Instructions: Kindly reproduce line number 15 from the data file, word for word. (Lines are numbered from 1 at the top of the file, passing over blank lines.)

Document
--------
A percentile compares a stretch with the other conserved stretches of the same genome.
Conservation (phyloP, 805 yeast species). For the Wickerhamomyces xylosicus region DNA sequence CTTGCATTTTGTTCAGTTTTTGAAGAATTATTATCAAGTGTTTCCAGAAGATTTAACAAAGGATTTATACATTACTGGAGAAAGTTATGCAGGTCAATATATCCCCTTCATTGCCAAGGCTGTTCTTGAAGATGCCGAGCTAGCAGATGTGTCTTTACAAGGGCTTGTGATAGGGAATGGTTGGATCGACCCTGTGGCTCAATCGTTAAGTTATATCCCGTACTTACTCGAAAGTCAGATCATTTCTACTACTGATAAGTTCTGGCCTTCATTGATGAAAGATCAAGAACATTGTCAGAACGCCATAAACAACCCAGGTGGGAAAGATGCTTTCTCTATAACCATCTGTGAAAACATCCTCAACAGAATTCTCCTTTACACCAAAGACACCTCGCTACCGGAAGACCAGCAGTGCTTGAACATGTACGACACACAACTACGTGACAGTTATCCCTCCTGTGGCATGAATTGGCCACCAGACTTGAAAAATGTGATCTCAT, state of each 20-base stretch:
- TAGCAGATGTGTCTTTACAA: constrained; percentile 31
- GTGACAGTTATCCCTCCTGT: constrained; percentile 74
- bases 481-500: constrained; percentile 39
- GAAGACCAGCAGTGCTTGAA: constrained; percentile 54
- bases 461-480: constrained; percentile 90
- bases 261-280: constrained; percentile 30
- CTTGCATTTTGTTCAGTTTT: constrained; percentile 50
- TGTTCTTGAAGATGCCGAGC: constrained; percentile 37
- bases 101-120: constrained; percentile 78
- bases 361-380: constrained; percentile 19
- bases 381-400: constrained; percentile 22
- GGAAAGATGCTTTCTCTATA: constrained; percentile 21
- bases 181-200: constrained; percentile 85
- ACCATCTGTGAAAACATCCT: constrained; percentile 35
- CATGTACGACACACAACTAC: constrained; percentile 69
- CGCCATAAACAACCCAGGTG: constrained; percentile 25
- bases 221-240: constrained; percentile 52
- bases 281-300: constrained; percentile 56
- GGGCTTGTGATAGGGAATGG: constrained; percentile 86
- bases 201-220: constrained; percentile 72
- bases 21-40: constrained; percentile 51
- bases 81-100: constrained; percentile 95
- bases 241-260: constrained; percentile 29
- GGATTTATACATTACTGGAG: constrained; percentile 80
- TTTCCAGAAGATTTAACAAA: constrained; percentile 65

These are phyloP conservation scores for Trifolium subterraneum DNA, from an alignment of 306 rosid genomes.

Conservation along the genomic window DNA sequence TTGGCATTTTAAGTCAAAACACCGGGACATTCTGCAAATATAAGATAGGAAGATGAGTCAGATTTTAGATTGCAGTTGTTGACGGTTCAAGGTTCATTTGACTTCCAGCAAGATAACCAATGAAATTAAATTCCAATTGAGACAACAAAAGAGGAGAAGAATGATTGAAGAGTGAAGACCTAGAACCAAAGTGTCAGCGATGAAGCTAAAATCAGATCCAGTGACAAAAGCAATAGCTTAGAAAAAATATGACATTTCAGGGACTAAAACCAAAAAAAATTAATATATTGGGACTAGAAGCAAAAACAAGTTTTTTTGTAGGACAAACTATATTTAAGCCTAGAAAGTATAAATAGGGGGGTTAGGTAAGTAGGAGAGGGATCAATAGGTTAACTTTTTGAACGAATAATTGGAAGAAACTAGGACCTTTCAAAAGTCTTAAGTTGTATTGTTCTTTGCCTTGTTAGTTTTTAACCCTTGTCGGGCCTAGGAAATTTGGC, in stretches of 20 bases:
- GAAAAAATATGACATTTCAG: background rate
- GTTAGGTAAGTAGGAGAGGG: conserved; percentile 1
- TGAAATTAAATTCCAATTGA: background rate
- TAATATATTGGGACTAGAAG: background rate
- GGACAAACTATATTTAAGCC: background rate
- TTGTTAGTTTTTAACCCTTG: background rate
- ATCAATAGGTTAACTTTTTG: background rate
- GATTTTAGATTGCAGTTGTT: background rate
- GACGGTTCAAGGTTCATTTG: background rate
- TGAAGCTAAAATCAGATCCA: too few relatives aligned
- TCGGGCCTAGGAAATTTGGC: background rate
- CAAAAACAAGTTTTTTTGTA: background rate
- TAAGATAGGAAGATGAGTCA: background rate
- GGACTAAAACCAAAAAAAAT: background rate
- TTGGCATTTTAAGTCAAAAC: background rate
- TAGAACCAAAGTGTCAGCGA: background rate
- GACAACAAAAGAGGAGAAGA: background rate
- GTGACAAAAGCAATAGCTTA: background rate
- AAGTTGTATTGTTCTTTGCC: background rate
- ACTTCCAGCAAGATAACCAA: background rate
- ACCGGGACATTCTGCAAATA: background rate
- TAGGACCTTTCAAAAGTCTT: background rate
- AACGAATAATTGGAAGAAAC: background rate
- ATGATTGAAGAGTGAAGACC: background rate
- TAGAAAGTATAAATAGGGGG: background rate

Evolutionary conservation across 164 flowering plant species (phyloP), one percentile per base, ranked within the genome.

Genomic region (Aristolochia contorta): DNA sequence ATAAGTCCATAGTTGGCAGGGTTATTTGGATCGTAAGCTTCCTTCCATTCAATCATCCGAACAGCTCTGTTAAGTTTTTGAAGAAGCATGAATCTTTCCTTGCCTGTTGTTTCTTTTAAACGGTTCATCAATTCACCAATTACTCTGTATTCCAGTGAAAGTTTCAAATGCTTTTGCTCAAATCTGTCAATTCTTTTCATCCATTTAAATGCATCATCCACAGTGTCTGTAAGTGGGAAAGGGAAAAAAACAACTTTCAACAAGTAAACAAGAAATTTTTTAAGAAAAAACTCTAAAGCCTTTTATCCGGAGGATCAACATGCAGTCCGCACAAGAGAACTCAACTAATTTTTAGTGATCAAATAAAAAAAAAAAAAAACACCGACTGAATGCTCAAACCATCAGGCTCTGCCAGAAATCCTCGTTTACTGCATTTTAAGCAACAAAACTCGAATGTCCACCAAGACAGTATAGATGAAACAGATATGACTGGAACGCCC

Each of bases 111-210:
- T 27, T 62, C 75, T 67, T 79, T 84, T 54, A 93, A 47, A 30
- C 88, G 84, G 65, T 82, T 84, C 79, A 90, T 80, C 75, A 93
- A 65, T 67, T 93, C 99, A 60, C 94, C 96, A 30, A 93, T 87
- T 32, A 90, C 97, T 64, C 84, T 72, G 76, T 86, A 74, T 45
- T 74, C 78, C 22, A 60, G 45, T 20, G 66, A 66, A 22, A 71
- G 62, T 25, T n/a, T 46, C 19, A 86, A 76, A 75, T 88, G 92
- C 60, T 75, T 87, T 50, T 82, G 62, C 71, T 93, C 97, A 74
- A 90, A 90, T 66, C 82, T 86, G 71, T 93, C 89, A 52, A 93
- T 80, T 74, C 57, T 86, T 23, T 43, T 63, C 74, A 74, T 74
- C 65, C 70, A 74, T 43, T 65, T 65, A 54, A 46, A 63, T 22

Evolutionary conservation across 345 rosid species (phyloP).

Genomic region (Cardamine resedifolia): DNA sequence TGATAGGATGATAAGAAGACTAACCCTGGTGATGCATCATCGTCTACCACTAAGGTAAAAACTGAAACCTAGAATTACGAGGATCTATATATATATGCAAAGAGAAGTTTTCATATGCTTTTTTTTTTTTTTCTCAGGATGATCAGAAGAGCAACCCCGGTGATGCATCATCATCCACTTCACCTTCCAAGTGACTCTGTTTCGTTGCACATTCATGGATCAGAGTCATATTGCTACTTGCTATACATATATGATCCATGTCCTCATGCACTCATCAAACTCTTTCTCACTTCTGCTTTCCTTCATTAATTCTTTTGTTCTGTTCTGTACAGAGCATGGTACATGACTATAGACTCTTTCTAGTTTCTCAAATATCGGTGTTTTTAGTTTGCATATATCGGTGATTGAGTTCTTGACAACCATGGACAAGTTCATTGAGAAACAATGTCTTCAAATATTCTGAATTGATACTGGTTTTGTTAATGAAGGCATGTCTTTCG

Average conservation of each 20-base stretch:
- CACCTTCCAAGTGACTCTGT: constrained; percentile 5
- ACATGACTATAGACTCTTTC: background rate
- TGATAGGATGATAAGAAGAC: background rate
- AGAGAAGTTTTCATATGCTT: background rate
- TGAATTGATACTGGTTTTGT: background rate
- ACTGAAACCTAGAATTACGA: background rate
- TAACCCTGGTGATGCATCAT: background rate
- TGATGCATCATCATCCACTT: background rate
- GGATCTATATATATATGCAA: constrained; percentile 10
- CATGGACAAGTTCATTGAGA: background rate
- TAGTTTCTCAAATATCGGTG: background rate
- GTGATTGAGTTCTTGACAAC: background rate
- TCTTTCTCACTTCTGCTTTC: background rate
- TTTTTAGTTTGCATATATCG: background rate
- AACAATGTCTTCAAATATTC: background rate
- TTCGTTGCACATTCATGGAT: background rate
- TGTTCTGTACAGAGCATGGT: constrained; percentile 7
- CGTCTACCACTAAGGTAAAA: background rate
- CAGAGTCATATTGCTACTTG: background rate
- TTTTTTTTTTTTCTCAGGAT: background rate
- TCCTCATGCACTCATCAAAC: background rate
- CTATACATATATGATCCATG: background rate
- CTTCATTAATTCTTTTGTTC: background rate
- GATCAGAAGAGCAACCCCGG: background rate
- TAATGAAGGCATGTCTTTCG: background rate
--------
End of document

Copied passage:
- bases 181-200: constrained; percentile 85